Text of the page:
Optical combinations means are known that transmit and receive data via a medium such as light, e.g. infrared rays, for example, as generally exemplified by a remote control for a television set. In such communication means, the light emitting element in the optical transmitter circuit emits data "1" or "0" while the light receiving element in the optical receiver circuit receives the transmitted data according to the output signal of the light receiving element. Then the output signal of the light receiving element is converted into data. FIG. 3 is a diagram illustrating a conventional current to voltage conversion circuit arranged in an optical receiver circuit to convert an output current from a light receiving element into a voltage.

Referring to FIG. 3, the differential amplifier 1 has its positive input terminal connected to the reference voltage source 2 and its negative input terminal connected to the light receiving element 3. A resistor is connected between the output terminal and the negative input terminal. The output current of the differential amplifier 1 is fed back via the resistor 4 to maintain the differential amplifier 1 in equilibrium so that the entire output current of the light receiving element 3 flows through the resistor 4. When receiving light, the light receiving element 3 supplies the output current I1. When the output current I1 flows through the resistor 4, the output voltage Vout (=I1ŚR+Vref, where R is the resistance of the resistor 4) occurs at the output terminal OUT due to a voltage drop across the resistor 4. The output current I1 depends on the light intensity, thus resulting in variations in the output voltage Vout at the output terminal OUT. As a result, an output signal representing "1"or "0" is produced according to the receive data from the output terminal OUT.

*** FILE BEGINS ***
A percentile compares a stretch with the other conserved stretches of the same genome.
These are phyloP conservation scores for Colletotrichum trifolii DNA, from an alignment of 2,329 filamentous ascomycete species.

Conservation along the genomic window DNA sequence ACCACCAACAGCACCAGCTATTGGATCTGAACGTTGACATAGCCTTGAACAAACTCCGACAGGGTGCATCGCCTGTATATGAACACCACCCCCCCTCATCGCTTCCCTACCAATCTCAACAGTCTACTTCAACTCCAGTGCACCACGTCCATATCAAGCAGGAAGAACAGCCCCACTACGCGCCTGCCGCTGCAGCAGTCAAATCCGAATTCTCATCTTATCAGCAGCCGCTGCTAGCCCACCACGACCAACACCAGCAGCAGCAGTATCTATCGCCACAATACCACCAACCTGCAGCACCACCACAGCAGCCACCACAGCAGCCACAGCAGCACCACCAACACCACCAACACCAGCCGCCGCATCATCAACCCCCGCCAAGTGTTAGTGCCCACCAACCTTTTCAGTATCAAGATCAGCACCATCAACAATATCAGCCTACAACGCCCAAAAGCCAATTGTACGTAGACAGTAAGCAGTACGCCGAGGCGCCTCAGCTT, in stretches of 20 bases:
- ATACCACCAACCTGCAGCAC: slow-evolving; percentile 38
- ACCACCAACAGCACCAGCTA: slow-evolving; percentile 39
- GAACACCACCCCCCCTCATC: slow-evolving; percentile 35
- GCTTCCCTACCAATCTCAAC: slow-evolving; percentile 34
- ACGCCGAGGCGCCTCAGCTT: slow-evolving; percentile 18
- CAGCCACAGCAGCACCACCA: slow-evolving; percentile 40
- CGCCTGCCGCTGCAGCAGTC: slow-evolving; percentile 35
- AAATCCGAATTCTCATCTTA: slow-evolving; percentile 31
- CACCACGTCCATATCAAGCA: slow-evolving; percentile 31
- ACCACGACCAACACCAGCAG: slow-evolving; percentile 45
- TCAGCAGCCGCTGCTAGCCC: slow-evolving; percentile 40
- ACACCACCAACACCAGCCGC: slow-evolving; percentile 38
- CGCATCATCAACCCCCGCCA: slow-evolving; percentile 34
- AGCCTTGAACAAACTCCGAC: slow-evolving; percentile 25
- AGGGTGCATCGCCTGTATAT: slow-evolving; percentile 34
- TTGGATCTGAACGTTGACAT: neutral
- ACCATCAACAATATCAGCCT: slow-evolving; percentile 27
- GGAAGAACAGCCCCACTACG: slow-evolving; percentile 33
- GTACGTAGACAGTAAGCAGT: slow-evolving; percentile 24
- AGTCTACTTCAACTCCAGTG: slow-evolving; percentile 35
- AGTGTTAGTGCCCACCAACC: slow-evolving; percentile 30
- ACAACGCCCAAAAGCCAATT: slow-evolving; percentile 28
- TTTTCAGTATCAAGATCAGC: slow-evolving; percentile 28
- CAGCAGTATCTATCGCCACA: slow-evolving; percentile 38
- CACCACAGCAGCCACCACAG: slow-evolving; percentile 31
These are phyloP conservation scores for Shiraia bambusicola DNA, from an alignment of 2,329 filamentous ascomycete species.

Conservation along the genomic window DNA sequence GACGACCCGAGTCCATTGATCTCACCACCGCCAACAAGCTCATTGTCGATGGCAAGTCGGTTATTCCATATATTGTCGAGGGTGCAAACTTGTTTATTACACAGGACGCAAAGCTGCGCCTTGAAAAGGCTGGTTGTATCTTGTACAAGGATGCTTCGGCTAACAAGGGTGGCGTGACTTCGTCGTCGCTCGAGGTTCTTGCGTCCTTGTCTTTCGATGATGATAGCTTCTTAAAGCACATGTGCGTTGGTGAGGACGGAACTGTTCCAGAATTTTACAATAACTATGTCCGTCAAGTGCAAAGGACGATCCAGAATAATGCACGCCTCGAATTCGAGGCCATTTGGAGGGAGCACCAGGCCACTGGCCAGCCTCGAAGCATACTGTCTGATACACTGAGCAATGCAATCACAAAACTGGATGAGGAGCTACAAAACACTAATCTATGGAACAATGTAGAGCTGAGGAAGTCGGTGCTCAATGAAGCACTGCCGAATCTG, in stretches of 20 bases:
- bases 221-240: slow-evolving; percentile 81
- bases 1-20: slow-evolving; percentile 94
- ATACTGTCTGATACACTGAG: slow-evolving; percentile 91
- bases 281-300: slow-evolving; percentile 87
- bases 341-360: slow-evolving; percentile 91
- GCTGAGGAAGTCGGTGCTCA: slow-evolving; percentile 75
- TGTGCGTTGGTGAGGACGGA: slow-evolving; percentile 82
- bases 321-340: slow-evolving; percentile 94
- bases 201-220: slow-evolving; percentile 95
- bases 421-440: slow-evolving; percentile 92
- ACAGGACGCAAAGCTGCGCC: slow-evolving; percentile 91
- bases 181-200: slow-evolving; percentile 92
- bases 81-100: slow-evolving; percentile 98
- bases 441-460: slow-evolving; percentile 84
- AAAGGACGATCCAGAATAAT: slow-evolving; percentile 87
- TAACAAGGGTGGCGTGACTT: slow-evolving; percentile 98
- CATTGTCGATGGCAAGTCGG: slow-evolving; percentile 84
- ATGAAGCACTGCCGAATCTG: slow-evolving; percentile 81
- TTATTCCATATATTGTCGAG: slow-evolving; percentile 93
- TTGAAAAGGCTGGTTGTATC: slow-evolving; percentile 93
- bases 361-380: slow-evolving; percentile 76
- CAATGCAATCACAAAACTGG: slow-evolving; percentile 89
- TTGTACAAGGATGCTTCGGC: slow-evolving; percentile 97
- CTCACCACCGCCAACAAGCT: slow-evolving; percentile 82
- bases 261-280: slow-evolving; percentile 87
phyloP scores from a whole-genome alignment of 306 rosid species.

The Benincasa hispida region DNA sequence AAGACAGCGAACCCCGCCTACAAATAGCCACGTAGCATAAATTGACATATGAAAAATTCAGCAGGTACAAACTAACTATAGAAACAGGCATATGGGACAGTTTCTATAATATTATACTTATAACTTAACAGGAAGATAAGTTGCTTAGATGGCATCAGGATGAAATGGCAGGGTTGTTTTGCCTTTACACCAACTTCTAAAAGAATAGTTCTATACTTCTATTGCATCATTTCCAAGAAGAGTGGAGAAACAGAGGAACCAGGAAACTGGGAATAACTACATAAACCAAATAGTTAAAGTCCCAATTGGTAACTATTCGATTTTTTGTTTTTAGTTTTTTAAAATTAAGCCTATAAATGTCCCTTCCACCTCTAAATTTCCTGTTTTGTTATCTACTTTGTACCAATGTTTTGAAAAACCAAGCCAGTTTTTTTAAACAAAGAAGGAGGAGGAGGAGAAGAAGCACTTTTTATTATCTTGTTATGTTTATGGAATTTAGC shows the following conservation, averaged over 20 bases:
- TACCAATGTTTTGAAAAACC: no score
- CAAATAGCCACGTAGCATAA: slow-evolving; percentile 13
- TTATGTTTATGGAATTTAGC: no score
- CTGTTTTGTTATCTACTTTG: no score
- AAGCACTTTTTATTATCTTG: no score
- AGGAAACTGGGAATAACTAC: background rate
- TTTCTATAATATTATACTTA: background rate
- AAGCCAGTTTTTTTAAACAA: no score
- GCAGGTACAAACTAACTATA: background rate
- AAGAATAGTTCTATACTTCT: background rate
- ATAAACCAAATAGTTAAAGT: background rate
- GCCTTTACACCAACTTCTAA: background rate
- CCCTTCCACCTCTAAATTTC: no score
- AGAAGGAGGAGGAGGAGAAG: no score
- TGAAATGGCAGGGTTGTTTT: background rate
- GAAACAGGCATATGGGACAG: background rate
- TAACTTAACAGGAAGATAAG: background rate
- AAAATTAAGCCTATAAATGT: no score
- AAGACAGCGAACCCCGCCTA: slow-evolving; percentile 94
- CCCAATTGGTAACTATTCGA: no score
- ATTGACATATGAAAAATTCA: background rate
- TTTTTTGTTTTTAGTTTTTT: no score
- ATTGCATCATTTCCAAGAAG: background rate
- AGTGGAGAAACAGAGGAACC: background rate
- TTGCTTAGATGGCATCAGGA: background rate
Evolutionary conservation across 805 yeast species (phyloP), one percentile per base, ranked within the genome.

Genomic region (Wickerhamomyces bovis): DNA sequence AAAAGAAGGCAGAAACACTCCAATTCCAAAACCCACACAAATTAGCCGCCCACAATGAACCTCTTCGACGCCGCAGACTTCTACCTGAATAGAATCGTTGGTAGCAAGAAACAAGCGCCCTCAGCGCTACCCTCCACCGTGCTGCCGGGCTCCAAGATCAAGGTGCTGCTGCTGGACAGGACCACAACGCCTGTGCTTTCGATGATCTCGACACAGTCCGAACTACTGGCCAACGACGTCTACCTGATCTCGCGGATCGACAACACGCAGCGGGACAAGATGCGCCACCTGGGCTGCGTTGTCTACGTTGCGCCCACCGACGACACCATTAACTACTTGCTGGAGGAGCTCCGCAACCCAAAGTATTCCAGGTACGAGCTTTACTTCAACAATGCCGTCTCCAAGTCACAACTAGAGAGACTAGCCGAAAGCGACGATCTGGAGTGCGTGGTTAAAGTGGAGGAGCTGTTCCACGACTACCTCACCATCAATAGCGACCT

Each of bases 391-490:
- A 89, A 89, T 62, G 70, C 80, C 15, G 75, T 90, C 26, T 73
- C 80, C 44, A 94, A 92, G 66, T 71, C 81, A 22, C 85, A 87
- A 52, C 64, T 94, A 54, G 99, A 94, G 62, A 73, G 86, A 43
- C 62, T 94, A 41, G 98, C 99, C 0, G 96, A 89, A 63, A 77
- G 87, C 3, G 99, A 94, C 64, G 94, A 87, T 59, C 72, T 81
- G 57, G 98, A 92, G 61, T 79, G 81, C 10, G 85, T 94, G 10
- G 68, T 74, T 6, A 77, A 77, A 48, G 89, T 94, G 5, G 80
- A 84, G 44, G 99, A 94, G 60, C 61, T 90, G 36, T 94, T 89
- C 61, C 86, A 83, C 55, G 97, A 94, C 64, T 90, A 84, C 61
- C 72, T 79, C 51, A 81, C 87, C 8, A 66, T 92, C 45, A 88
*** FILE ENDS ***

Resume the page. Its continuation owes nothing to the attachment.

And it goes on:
The IrDA infrared radiation transmission standards stipulate that the intensity of an effective received light for light reception range from 16 μW to 20 mW in order to detect light with a micro power. Where a micro power light is received with the current to voltage conversion circuit of FIG. 3, the resistance of the resistor 4 is set to e.g. 10 MΩ to produce the output of several volts at the output terminal OUT. However, when the current in voltage conversion circuit shown in FIG. 3 produces an offset current Ioff from the negative input terminal of the differential amplifier 1, the resistor 4 with a large resistance of 10Mω causes an offset voltage Voff of 10 volt seven if the offset current is as small as 1 μA. Such a large offset voltage adversely affects the operation of the current to voltage circuit. Particularly, the problem is that the current to voltage conversion circuit which operates on a low voltage of 3 or 5 volts cannot provide a large offset voltage as well as an output signal definitely representing "1" or "0".

SUMMARY OF THE INVENTION